Southern North Carolina redfish begin their spring feed this month

March redfish will be in deep holes in the marshes west of Shallotte Inlet, normally feeding around oyster rocks.

The coastal marshes of southern Brunswick County are the southernmost saltwater areas in North Carolina and are often home to the first hearty bite to fire up when the water starts warming in the spring.

During warm winters, the action might continue all winter, but it surges to another level when the water begins to warm in March. A cold snap might put them off their feed for a few days, but they don’t leave, and when the water warms again, they often fire back off on a serious feed.

Most years, spring begins trying to break winter’s grip by late February, and the water has already warmed at least a few degrees by early March. Drum — both red and black — are typically the first fish to respond to this warming. Some speckled trout may be biting, too, but their numbers were reduced by several cold stun/kill events in January, and all trout caught must be released until the season reopens June 15.

Red drum will be staging in deeper holes in the marsh, in and around creek mouths, or they may be working the shallow flats scattered across the marsh between Shallotte and Little River inlets. Food is the key to finding feeding drum; they will be where they can grub crabs, shrimp and minnows from around oyster rocks that grow freely in the marshes and creeks, plus along the Intracoastal Waterway.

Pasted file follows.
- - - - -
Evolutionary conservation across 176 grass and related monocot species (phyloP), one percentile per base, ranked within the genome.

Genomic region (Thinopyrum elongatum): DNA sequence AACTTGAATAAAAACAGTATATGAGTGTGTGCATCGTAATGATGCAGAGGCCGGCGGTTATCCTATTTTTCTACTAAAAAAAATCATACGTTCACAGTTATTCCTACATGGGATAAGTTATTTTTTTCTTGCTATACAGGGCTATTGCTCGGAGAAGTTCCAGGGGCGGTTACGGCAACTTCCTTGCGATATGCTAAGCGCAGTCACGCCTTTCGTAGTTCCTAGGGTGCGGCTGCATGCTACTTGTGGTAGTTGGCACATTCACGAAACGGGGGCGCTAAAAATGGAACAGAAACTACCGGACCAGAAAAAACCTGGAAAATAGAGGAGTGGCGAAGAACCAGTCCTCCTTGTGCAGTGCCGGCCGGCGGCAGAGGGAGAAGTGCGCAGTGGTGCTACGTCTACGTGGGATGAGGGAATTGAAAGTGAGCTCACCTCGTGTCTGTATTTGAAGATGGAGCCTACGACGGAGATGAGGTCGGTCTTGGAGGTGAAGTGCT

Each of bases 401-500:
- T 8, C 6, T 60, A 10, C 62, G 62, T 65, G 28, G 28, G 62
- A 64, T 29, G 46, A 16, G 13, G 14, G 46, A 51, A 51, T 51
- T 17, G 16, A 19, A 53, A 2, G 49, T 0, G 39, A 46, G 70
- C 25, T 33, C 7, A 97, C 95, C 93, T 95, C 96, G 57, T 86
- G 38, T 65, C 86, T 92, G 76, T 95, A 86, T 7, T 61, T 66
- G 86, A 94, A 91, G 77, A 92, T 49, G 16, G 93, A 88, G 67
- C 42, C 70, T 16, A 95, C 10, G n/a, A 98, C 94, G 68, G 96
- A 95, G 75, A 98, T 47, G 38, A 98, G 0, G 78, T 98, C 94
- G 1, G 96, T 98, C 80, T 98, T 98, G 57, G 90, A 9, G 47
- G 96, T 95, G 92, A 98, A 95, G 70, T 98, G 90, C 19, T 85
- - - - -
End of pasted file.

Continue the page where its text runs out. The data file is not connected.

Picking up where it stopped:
Most area guides agree red drum feed the heaviest when the tide first begins falling but also acknowledge that drum push up into the marsh to feed as the tide rises. Drum are usually hungry and will check out most baits or lures. Some days, they are picky, but even then they’ll hit a few lures and cut baits. They also don’t appear as wary as at other times of the year.

Guide Mark Stacy of Ocean Isle Fishing Charters ( offered a couple of tips. He said fishermen using artificial baits should slow their retrieves. Fish are beginning to feed regularly, but they aren’t aggressive yet. Some days, smaller lures are the key to getting bites. On certain days, using scented lures or adding scent to your lures, will convince a few more fish to bite.

Stacy said pieces of natural bait work well as the water warms. Pieces of menhaden, mullet and shrimp might be the final piece of the puzzle to convince fish to bite.

About Jerry Dilsaver 1171 Articles
Jerry Dilsaver of Oak Island, N.C., a full-time freelance writer, is a columnist for Carolina Sportsman. He is a former SKA National Champion and USAA Angler of the Year.

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